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Sleeve gastrectomy, also known as vertical sleeve gastrectomy or gastric sleeve, is a commonly performed surgery for weight loss.
In sleeve gastrectomy, part of the stomach is removed, reducing its capacity by approximately two-thirds. Reducing the size of the stomach limits intake of food. Additionally, removing the part of the stomach that secretes hormones causes hunger to decrease.
Who Should Consider a Sleeve Gastrectomy?
Sleeve gastrectomy may be offered to patients who are obese based on their body mass index (BMI, an estimate of body fat based on weight and height). Sleeve gastrectomy is considered if a patient’s BMI is at least 40 or at least 35 and the patient also has at least 1 obesity-related health condition, such as type 2 diabetes, obstructive sleep apnea, high blood pressure, arthritis, or high cholesterol. Patients must also be healthy enough to safely undergo surgery.
Preparation for Sleeve Gastrectomy
Insurance plans and bariatric surgery programs have different requirements for evaluation before surgery. Patients should undergo evaluation by a dietitian, including a supervised weight loss program, to learn eating habits for successful weight loss after surgery. Patients should also undergo a psychological evaluation to prepare for the lifestyle changes that accompany weight loss surgery and to address harmful eating behaviors, such as binge-eating disorder. Women of reproductive age should consider a reliable form of birth control, as the likelihood of becoming pregnant increases after surgery.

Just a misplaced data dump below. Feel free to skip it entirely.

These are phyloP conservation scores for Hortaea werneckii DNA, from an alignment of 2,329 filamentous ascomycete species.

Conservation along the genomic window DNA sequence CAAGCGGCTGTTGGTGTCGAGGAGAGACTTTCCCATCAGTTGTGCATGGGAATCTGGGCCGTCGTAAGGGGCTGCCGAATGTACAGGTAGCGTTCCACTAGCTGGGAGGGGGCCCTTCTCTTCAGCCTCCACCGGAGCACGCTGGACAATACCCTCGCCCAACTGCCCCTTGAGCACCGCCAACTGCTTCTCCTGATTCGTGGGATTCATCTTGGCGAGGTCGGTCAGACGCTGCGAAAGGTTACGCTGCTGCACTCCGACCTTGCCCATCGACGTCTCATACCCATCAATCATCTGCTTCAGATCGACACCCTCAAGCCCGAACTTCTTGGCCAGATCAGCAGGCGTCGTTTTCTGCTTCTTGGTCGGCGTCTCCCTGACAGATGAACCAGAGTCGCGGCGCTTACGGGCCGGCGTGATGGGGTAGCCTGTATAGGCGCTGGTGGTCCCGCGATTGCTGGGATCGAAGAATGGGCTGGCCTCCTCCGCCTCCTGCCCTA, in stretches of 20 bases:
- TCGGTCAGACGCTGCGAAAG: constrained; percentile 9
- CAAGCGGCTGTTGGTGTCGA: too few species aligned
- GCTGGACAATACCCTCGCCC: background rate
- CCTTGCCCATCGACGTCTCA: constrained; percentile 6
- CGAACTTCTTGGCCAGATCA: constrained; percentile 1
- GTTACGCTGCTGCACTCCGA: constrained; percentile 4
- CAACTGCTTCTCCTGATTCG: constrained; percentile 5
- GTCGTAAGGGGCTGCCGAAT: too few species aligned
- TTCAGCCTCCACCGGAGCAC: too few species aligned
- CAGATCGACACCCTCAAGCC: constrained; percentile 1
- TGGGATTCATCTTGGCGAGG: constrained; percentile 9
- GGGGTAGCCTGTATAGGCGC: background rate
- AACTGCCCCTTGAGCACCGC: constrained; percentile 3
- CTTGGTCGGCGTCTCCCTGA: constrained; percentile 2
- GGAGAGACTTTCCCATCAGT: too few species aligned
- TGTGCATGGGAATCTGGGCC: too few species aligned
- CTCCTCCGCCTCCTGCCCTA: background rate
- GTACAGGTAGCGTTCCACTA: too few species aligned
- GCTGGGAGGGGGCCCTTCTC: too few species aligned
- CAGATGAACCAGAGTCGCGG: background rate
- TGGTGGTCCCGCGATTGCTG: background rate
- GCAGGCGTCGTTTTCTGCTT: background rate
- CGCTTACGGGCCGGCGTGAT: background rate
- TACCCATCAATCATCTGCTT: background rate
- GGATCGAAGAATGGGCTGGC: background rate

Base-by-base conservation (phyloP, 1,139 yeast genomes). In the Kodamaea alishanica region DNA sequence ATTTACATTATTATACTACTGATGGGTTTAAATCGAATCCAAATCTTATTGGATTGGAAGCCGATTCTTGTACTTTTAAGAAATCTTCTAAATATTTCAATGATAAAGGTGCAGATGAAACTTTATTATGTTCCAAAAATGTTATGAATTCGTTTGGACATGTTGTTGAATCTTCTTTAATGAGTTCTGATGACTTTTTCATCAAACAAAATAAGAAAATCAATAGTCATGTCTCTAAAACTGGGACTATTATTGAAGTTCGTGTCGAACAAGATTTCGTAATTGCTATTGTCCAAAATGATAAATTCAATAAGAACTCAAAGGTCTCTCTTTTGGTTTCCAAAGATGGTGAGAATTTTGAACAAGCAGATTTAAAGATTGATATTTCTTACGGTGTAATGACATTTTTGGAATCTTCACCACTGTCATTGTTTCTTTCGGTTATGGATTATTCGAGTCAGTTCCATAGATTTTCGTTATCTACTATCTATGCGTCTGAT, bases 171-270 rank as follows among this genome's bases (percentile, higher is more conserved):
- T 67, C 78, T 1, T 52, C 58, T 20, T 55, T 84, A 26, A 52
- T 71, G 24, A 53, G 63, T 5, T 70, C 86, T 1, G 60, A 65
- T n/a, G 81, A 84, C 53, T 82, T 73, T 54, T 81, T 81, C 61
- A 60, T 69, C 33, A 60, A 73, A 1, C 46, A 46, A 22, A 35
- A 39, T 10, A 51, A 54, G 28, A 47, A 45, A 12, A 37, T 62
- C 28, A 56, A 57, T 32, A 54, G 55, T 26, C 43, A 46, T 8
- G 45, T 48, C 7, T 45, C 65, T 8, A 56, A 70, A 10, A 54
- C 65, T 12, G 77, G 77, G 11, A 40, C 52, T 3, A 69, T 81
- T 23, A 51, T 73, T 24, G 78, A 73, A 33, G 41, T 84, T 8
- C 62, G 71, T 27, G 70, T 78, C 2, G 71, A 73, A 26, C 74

Effectiveness and Risks of Sleeve Gastrectomy
After sleeve gastrectomy, patients typically lose about one-third of their body weight. For example, if a patient weighs 300 lb, they can expect to lose 100 lb after surgery. Although there is a risk of regaining weight, most patients maintain weight loss after surgery. Sleeve gastrectomy usually results in more weight loss than with the adjustable gastric band but less than with gastric bypass surgery. Sleeve gastrectomy also improves many obesity-related health conditions.
Like any surgery, sleeve gastrectomy procedure has risks. Problems can also develop months or years following sleeve gastrectomy. These include gastric stricture, in which the stomach becomes narrow and causes food to get stuck, heartburn, and vitamin or mineral deficiencies.
Life After Sleeve Gastrectomy
Patients are generally able to resume their usual activities shortly after sleeve gastrectomy. Although most patients have a reduced appetite, they are still able to enjoy food and participate normally in social gatherings (such as eating at a restaurant or attending a dinner party). Most patients report improved quality of life after sleeve gastrectomy.
Vertical sleeve gastrectomy (MEDLINE)medlineplus.gov/ency/article/007435.htm
Weight loss surgery (MEDLINE)medlineplus.gov/weightlosssurgery.html
Conflict of Interest Disclosures: None reported.
Source: Arterburn D, Telem DA, Kushner RF, Courcoulas AP. Benefits and risks of bariatric surgery in adults: a review. JAMA. Published September 1, 2020. doi:10.1001/jama.2020.12567
Brajcich BC, Hungness ES. Sleeve Gastrectomy. JAMA. 2020;324(9):908. doi:10.1001/jama.2020.14775
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